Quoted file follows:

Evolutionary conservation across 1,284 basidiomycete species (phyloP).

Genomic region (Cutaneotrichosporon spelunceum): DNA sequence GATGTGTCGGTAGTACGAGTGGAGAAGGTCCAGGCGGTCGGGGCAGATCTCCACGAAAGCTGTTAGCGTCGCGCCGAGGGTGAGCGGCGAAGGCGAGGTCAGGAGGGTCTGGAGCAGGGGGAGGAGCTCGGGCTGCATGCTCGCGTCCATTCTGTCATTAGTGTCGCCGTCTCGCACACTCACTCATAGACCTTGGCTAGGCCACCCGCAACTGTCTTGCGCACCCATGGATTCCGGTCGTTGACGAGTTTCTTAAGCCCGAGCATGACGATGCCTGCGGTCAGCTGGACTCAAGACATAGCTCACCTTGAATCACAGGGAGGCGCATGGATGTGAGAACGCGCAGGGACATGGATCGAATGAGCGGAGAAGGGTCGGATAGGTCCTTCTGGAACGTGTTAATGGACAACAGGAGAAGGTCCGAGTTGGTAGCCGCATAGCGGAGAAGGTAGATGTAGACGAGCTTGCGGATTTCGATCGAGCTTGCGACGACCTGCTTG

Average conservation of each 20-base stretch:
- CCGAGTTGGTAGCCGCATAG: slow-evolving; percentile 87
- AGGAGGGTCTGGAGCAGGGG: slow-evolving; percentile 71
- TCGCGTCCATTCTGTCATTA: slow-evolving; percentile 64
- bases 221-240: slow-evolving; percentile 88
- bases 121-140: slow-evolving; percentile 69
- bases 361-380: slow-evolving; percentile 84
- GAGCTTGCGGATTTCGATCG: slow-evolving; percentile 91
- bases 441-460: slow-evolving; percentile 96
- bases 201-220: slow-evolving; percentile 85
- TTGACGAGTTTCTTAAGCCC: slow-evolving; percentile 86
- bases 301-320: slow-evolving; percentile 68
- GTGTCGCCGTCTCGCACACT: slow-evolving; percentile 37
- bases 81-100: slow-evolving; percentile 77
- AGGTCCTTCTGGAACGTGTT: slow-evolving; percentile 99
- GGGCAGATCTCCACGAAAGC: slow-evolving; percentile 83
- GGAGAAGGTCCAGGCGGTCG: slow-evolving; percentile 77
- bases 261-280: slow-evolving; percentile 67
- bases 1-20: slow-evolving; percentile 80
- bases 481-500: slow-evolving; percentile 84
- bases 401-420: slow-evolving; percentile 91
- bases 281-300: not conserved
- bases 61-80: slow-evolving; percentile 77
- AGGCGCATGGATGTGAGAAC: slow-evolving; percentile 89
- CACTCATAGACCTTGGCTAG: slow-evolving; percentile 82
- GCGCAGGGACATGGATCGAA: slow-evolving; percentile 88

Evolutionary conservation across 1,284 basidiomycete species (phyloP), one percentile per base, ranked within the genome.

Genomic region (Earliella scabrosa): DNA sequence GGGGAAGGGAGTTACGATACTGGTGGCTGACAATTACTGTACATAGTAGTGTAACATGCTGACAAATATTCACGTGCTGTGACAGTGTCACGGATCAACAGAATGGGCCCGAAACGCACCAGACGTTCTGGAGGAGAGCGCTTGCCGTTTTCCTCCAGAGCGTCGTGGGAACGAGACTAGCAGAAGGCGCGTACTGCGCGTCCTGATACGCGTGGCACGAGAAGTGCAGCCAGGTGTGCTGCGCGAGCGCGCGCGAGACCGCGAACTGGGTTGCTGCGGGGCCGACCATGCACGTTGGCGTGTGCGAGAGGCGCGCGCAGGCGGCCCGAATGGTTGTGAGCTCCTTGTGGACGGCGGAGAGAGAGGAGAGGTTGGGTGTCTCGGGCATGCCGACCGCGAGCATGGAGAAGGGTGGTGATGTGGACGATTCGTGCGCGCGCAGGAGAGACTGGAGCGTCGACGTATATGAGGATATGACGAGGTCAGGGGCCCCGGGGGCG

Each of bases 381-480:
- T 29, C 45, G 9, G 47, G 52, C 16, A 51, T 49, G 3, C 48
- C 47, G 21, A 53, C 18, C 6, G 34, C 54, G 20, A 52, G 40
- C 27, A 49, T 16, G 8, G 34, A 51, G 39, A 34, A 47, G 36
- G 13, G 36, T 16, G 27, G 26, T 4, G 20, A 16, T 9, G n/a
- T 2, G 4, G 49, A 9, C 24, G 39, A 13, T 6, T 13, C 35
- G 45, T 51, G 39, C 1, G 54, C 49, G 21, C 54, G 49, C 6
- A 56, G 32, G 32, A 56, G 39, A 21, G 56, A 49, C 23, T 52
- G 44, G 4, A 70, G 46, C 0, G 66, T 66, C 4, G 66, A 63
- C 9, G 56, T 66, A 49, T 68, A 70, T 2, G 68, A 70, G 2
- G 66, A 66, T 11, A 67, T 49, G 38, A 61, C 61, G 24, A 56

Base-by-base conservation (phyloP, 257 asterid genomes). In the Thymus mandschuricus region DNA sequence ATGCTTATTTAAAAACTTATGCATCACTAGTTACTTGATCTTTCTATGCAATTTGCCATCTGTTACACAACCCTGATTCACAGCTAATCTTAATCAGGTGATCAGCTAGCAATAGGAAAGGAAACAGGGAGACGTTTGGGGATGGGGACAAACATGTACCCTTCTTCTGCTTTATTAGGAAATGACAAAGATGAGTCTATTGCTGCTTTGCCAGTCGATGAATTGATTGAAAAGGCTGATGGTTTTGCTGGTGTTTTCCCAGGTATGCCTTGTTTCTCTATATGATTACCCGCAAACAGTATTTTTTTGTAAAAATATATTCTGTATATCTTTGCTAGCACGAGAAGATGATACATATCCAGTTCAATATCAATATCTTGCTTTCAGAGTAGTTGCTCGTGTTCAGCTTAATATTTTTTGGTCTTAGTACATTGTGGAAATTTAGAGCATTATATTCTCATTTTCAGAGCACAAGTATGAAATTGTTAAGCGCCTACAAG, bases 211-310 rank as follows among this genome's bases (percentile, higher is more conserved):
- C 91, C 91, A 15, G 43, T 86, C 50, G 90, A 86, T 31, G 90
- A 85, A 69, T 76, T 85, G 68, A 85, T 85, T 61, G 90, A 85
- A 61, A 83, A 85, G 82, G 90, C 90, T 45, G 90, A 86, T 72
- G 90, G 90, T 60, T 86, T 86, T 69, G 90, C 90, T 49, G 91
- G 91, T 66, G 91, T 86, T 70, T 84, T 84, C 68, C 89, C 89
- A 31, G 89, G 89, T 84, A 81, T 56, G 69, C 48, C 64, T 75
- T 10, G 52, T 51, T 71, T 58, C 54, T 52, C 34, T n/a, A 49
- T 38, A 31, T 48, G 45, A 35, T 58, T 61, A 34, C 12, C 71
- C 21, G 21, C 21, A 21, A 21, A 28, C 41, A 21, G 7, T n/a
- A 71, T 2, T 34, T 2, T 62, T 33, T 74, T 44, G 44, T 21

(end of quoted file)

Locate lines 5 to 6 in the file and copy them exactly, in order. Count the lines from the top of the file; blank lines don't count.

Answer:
- AGGAGGGTCTGGAGCAGGGG: slow-evolving; percentile 71
- TCGCGTCCATTCTGTCATTA: slow-evolving; percentile 64